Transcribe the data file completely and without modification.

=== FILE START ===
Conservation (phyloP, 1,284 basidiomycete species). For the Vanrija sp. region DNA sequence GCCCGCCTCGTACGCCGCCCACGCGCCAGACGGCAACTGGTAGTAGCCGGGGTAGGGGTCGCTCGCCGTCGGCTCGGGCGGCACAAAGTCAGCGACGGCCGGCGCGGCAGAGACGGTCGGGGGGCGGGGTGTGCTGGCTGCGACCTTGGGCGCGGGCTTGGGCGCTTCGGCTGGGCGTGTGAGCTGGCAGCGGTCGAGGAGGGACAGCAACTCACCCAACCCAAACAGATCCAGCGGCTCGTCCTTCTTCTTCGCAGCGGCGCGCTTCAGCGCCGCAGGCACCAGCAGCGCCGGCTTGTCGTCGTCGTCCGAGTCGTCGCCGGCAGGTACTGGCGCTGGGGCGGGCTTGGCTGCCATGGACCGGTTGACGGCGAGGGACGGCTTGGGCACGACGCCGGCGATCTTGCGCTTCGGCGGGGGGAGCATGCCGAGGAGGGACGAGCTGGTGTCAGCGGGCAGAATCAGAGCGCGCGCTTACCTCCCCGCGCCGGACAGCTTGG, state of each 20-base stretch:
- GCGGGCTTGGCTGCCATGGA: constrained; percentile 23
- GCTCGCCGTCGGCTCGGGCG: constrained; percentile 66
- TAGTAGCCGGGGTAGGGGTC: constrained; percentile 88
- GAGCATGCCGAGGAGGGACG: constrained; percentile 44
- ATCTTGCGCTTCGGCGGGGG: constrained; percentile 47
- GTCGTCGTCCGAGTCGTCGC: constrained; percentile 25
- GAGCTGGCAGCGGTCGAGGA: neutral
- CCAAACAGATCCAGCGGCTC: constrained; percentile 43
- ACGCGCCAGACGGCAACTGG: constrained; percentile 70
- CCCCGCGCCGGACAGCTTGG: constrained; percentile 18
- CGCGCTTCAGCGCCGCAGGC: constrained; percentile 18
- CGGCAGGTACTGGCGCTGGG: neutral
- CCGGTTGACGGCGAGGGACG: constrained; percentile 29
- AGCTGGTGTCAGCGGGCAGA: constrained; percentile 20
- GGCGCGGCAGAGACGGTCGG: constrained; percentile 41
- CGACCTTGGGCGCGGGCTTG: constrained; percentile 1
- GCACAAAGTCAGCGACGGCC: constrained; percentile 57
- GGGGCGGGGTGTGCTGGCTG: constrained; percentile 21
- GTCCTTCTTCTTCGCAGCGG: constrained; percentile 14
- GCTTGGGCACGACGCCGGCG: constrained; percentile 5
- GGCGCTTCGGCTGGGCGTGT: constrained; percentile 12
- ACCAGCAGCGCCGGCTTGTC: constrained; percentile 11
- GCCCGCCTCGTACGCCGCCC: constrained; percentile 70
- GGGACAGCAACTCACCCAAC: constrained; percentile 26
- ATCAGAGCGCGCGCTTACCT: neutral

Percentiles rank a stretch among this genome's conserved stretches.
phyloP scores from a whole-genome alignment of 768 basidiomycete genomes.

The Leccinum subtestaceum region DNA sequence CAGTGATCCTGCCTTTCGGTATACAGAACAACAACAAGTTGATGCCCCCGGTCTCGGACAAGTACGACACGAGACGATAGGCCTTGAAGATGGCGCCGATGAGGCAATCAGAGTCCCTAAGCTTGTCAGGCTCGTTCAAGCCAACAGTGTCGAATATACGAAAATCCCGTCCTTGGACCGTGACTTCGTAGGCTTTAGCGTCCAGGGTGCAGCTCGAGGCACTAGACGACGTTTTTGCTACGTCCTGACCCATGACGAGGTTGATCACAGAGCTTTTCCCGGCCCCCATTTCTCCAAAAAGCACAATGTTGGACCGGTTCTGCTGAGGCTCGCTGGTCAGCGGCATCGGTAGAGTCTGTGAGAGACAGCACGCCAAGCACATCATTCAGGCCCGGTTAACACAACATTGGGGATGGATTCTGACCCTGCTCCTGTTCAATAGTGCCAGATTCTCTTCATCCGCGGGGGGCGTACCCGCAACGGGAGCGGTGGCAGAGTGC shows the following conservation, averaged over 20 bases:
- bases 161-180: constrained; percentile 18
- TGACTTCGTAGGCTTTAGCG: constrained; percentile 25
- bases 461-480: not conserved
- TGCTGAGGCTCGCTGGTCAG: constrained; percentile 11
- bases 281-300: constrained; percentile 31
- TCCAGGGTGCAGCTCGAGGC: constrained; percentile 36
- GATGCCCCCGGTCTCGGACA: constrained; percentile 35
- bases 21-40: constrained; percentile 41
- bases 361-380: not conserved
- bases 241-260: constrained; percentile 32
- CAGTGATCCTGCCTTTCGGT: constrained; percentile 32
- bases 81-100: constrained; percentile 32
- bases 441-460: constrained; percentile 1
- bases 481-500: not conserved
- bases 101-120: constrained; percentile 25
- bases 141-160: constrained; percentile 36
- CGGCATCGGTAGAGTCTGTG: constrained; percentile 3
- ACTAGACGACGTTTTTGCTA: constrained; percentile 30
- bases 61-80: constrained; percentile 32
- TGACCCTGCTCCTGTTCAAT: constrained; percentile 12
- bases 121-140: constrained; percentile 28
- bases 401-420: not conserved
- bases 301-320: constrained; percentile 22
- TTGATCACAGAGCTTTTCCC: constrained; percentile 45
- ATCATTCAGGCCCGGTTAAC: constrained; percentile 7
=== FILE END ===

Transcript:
Conservation (phyloP, 1,284 basidiomycete species). For the Vanrija sp. region DNA sequence GCCCGCCTCGTACGCCGCCCACGCGCCAGACGGCAACTGGTAGTAGCCGGGGTAGGGGTCGCTCGCCGTCGGCTCGGGCGGCACAAAGTCAGCGACGGCCGGCGCGGCAGAGACGGTCGGGGGGCGGGGTGTGCTGGCTGCGACCTTGGGCGCGGGCTTGGGCGCTTCGGCTGGGCGTGTGAGCTGGCAGCGGTCGAGGAGGGACAGCAACTCACCCAACCCAAACAGATCCAGCGGCTCGTCCTTCTTCTTCGCAGCGGCGCGCTTCAGCGCCGCAGGCACCAGCAGCGCCGGCTTGTCGTCGTCGTCCGAGTCGTCGCCGGCAGGTACTGGCGCTGGGGCGGGCTTGGCTGCCATGGACCGGTTGACGGCGAGGGACGGCTTGGGCACGACGCCGGCGATCTTGCGCTTCGGCGGGGGGAGCATGCCGAGGAGGGACGAGCTGGTGTCAGCGGGCAGAATCAGAGCGCGCGCTTACCTCCCCGCGCCGGACAGCTTGG, state of each 20-base stretch:
- GCGGGCTTGGCTGCCATGGA: constrained; percentile 23
- GCTCGCCGTCGGCTCGGGCG: constrained; percentile 66
- TAGTAGCCGGGGTAGGGGTC: constrained; percentile 88
- GAGCATGCCGAGGAGGGACG: constrained; percentile 44
- ATCTTGCGCTTCGGCGGGGG: constrained; percentile 47
- GTCGTCGTCCGAGTCGTCGC: constrained; percentile 25
- GAGCTGGCAGCGGTCGAGGA: neutral
- CCAAACAGATCCAGCGGCTC: constrained; percentile 43
- ACGCGCCAGACGGCAACTGG: constrained; percentile 70
- CCCCGCGCCGGACAGCTTGG: constrained; percentile 18
- CGCGCTTCAGCGCCGCAGGC: constrained; percentile 18
- CGGCAGGTACTGGCGCTGGG: neutral
- CCGGTTGACGGCGAGGGACG: constrained; percentile 29
- AGCTGGTGTCAGCGGGCAGA: constrained; percentile 20
- GGCGCGGCAGAGACGGTCGG: constrained; percentile 41
- CGACCTTGGGCGCGGGCTTG: constrained; percentile 1
- GCACAAAGTCAGCGACGGCC: constrained; percentile 57
- GGGGCGGGGTGTGCTGGCTG: constrained; percentile 21
- GTCCTTCTTCTTCGCAGCGG: constrained; percentile 14
- GCTTGGGCACGACGCCGGCG: constrained; percentile 5
- GGCGCTTCGGCTGGGCGTGT: constrained; percentile 12
- ACCAGCAGCGCCGGCTTGTC: constrained; percentile 11
- GCCCGCCTCGTACGCCGCCC: constrained; percentile 70
- GGGACAGCAACTCACCCAAC: constrained; percentile 26
- ATCAGAGCGCGCGCTTACCT: neutral

Percentiles rank a stretch among this genome's conserved stretches.
phyloP scores from a whole-genome alignment of 768 basidiomycete genomes.

The Leccinum subtestaceum region DNA sequence CAGTGATCCTGCCTTTCGGTATACAGAACAACAACAAGTTGATGCCCCCGGTCTCGGACAAGTACGACACGAGACGATAGGCCTTGAAGATGGCGCCGATGAGGCAATCAGAGTCCCTAAGCTTGTCAGGCTCGTTCAAGCCAACAGTGTCGAATATACGAAAATCCCGTCCTTGGACCGTGACTTCGTAGGCTTTAGCGTCCAGGGTGCAGCTCGAGGCACTAGACGACGTTTTTGCTACGTCCTGACCCATGACGAGGTTGATCACAGAGCTTTTCCCGGCCCCCATTTCTCCAAAAAGCACAATGTTGGACCGGTTCTGCTGAGGCTCGCTGGTCAGCGGCATCGGTAGAGTCTGTGAGAGACAGCACGCCAAGCACATCATTCAGGCCCGGTTAACACAACATTGGGGATGGATTCTGACCCTGCTCCTGTTCAATAGTGCCAGATTCTCTTCATCCGCGGGGGGCGTACCCGCAACGGGAGCGGTGGCAGAGTGC shows the following conservation, averaged over 20 bases:
- bases 161-180: constrained; percentile 18
- TGACTTCGTAGGCTTTAGCG: constrained; percentile 25
- bases 461-480: not conserved
- TGCTGAGGCTCGCTGGTCAG: constrained; percentile 11
- bases 281-300: constrained; percentile 31
- TCCAGGGTGCAGCTCGAGGC: constrained; percentile 36
- GATGCCCCCGGTCTCGGACA: constrained; percentile 35
- bases 21-40: constrained; percentile 41
- bases 361-380: not conserved
- bases 241-260: constrained; percentile 32
- CAGTGATCCTGCCTTTCGGT: constrained; percentile 32
- bases 81-100: constrained; percentile 32
- bases 441-460: constrained; percentile 1
- bases 481-500: not conserved
- bases 101-120: constrained; percentile 25
- bases 141-160: constrained; percentile 36
- CGGCATCGGTAGAGTCTGTG: constrained; percentile 3
- ACTAGACGACGTTTTTGCTA: constrained; percentile 30
- bases 61-80: constrained; percentile 32
- TGACCCTGCTCCTGTTCAAT: constrained; percentile 12
- bases 121-140: constrained; percentile 28
- bases 401-420: not conserved
- bases 301-320: constrained; percentile 22
- TTGATCACAGAGCTTTTCCC: constrained; percentile 45
- ATCATTCAGGCCCGGTTAAC: constrained; percentile 7